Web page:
FSA as a Regulatory Role Model
July 20, 2006
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Ajay Shah discusses the regulatory successes of the UK’s
Financial Services Authority (FSA) in an
article in the Financial Express and on his blog.
The discussion is related to the common law versus civil law
orientation that I blogged
about a few days ago.
So is the FSA more common law oriented than other securities
regulators? That depends on whom you compare it with. I would imagine
that Ajay Shah was comparing the FSA with the Indian regulators (the
Securities and Exchange Board of India and more importantly the Reserve
Bank of India) and perhaps also with the US Securities and Exchange
Commission. If these were his benchmarks, then Ajay Shah is
undoubtedly right. The conclusion would also remain valid if the
comparison is with the other super regulator that all UK
institutions have to contend with – the European Commission. By these
benchmarks, the FSA has been a success story that other regulators
could seek to emulate.
However, these reference points set the bar too low. I would put
forward three other reference points against which the FSA’s
performance looks much less impressive.
- The first and most obvious comparison would be
with the regulator across the border in Ireland which has established
itself as a global centre of excellence for hedge funds and other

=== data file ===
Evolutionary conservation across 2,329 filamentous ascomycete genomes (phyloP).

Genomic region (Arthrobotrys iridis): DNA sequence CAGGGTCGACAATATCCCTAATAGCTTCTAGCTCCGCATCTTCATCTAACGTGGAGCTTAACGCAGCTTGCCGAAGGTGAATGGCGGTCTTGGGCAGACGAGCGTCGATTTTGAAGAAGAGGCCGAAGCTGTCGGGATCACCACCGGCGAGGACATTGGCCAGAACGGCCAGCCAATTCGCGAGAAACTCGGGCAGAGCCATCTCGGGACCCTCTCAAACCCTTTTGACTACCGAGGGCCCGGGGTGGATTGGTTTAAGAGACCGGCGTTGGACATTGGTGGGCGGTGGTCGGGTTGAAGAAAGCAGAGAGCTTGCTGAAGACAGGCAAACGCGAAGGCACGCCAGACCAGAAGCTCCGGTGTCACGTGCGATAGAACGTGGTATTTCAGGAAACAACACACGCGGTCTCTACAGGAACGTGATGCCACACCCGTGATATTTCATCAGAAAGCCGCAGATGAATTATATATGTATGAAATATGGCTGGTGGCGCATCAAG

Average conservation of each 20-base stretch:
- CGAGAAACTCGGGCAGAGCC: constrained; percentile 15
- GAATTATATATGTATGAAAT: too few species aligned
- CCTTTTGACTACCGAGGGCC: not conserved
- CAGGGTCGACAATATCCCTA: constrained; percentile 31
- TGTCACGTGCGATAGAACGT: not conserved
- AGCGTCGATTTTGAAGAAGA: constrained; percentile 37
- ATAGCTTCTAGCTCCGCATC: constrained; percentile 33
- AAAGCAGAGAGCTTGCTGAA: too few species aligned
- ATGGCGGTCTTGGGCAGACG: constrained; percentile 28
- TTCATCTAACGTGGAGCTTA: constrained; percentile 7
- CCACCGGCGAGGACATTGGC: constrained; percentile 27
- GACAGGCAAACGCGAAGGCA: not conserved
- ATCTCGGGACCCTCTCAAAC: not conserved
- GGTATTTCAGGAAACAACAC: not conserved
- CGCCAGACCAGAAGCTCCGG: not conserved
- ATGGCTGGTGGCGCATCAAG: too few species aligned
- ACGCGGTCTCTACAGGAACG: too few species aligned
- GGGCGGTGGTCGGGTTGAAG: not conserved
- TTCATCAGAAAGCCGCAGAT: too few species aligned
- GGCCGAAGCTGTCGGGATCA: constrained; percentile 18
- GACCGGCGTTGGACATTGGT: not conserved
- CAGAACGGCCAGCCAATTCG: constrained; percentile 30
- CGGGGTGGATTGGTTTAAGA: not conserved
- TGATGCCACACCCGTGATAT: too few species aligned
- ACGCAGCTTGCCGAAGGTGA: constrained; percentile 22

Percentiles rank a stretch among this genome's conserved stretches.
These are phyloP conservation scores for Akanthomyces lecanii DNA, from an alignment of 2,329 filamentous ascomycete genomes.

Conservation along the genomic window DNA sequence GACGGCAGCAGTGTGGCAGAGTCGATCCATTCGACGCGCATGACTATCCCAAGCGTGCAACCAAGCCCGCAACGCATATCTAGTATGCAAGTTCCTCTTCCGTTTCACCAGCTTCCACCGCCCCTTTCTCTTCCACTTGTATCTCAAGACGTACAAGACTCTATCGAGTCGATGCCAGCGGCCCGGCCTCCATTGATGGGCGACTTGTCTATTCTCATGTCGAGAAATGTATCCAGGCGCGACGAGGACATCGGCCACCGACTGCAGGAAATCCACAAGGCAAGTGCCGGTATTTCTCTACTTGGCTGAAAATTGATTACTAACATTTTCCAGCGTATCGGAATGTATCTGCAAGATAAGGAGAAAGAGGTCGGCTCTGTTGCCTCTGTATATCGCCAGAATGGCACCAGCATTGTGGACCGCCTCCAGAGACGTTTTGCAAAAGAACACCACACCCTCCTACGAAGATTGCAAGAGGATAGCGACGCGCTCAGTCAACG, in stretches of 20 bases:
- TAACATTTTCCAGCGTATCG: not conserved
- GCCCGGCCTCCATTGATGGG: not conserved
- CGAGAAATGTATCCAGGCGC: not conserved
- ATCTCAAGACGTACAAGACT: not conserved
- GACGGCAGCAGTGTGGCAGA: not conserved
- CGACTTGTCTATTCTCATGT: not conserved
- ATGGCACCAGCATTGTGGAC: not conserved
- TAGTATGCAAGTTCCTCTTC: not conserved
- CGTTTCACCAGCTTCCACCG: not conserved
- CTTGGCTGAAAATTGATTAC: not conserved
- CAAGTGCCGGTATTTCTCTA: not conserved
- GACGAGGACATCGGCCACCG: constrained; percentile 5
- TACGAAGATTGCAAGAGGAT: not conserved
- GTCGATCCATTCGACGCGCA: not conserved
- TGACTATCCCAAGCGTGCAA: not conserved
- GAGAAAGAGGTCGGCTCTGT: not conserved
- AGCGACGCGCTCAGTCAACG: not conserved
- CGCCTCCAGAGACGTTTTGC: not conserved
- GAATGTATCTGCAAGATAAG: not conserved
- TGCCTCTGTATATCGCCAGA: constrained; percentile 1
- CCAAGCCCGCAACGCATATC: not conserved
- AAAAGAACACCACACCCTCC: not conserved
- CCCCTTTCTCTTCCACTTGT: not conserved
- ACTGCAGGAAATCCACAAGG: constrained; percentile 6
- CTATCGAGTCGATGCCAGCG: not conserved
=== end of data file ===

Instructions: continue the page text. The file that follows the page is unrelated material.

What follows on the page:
alternative investment vehicles. Most people that I have talked to
agree that the IFSRA is one of the smartest and most flexible
securities regulators in the world. Before the formation of the IFSRA,
the Central Bank of Ireland also had a similar well deserved
reputation. In comparison to the IFSRA, the FSA comes across as much
more of a check-box or civil law oriented regulator.
- Another comparator is the plethora of
self regulatory organizations that existed prior to the formation of
the FSA. Most observers think that the formation of the FSA saw the
emergence of a more rule oriented regulation than what existed
earlier. A large part of the staff of the FSA came from the Bank of
England and brought with them a more heavy handed regulatory
style. The FSA of course had to operate within the limits of its
statute and this prevented an excessive civil law orientation.
- The last point of reference is the US SEC in its heyday. All
regulators are more flexible and competent in their youth. As they age,
they tend to ossify and lose their brilliance. Since the FSA is in its
early days of existence, a comparison with the Douglas or Landis
SEC would be appropriate. A comparison across such a long time gap is
problematic. Markets have become more complex and therefore there is a
case to be made for more complex regulations. Yet, as I read the
situation, the SEC of those days was probably smarter and more
flexible than the FSA of today. Though the SEC was a product of a civil law
era in US administration (the New Deal), Douglas made the SEC
the most successful and least civil law oriented of all the New Deal
I do have an uneasy feeling that both Ajay Shah and I are relying on
anecdotal evidence and an intuitive understanding of how the FSA and
other regulators function. There is a need for a more rigorous
academic evaluation based on measurable and quantifiable parameters.